Moderate alcohol consumption may not cause issues with symptoms directly or have a direct link to Parkinson’s. However, it can interact with a person’s medications, which could worsen some symptoms.
Both alcohol and Parkinson’s disease affect the brain. Over the years, several different studies examined the relationship between alcohol consumption and Parkinson’s.
A person taking certain medications may experience worsening or additional symptoms when drinking alcohol. This may be due to how alcohol interacts with the medications used to treat Parkinson’s disease.
This article reviews whether alcohol makes Parkinson’s symptoms worse, its effect on medications, and finding support.
Studies examining the relationship between alcohol and Parkinson’s tend to focus on the potential risk factor associated with alcohol consumption.
Alcohol may worsen some symptoms associated with Parkinson’s. For example, experts may recommend avoiding alcohol before bedtime for people with sleep disturbances, such as insomnia.
Independent of Parkinson’s, experts
Other recent studies indicate that heavy drinking may increase the risk of a person developing Parkinson’s and other neurological disorders.
Regardless of risk, a person with Parkinson’s should consider reducing or stopping their consumption of alcohol because it can exacerbate some symptoms, such as sleep issues, and interfere with medications used to treat Parkinson’s.
Doctors use several different medications to treat Parkinson’s disease. Alcohol can interact with several of them, causing them to not work properly or resulting in unwanted side effects.
A person should discuss the medications with a doctor and take them according to a medical professional’s instructions.
Levodopa is one of the most common and effective Parkinson’s medications. Alcohol can increase the likelihood of a person experiencing side effects from the medication.
People usually take Levodopa in combination with carbidopa (Sinemet).
Side effects include:
- orthostatic hypotension, a sudden drop in blood pressure due to a change in posture
Learn more about drug interactions here.
Dopamine agonists are another type of medication used to treat Parkinson’s. Drinking alcohol while taking dopamine agonists can increase the likelihood of side effects, including:
- impulse control disorders
- sleep attacks
- orthostatic hypotension
- swelling of ankles
Learn about the relationship between dopamine and Parkinson’s here.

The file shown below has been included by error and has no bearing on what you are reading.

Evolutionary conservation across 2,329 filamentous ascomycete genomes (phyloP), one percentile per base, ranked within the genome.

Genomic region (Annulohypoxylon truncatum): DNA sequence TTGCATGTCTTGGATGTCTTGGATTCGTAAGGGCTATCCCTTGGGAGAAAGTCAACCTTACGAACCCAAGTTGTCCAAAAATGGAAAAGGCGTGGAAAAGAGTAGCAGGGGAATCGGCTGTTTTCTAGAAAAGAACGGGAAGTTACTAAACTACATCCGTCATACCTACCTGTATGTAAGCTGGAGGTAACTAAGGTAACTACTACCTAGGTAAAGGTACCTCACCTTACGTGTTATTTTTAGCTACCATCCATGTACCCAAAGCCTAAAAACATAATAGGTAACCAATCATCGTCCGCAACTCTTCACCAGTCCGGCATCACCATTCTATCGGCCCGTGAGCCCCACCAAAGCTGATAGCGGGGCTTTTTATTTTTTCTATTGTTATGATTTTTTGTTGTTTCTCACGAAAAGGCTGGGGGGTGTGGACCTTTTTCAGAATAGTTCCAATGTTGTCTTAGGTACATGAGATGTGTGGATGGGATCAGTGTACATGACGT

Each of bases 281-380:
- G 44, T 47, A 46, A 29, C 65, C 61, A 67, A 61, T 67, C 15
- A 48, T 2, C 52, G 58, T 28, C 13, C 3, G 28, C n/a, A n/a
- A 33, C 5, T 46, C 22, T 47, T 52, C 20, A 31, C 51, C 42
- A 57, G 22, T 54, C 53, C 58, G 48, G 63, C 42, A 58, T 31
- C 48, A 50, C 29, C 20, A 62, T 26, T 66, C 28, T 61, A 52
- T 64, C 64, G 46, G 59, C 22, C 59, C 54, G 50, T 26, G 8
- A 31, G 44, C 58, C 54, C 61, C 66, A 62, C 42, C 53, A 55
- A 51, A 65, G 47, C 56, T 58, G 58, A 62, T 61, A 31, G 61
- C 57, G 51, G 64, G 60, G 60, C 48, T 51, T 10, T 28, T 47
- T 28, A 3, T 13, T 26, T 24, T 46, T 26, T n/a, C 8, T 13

Amantadine is another option for treating Parkinson’s symptoms, such as tremors and muscle stiffness. The drug’s prescribing information sheet advises against drinking alcohol while taking the medication due to the possibility of increased adverse reactions, including:
- orthostatic hypotension
Learn more about the side effects of amantadine here.
Monoamine oxidase inhibitors (MAOIs) type B help break down several chemicals in the brain, including dopamine. They may provide mild relief of movement symptoms. A doctor can prescribe them early in the disease progression.
When taken with alcohol, a person may experience side effects associated with the medication, such as:
- mild nausea
- dry mouth
Learn more about the stages and symptoms of Parkinson’s here.
For some, reducing or quitting alcohol can be a challenge. Several programs and therapies may help people stop their use or misuse of alcohol. A person
- Behavioral health services: These may include talk therapy or cognitive behavioral therapy.
- Support groups: There are groups such as Alcoholics Anonymous (AA).
- Prescription medications: Doctors may prescribe certain drugs, such as naltrexone.
- Working with primary care doctor: A doctor or other healthcare professional can help determine drinking patterns, help develop a treatment plan, and refer the person to additional services.
Family members may also find that support groups can help support a person who misuses alcohol.
Learn more about alcohol use disorder and its treatment here.
A person should consider speaking to a doctor about the medications they prescribe. A doctor can better determine when and if a person can safely drink alcohol when taking medications to treat Parkinson’s.
People may want to speak to a doctor if they notice worsening symptoms of Parkinson’s. They may work with the person to switch medications or try new therapies to help control symptoms.
Learn more about other treatment options for Parkinson’s disease here.
Though mild to moderate alcohol use does not increase the risk of Parkinson’s, heavy drinking may. People with Parkinson’s may develop worsening associated symptoms, such as depression or sleep issues, when consuming alcohol.
Another consideration is the use of medications to treat Parkinson’s and alcohol. Alcohol can make it more likely that a person will develop an adverse reaction to their medications.
A person should consider discussing alcohol use with a doctor.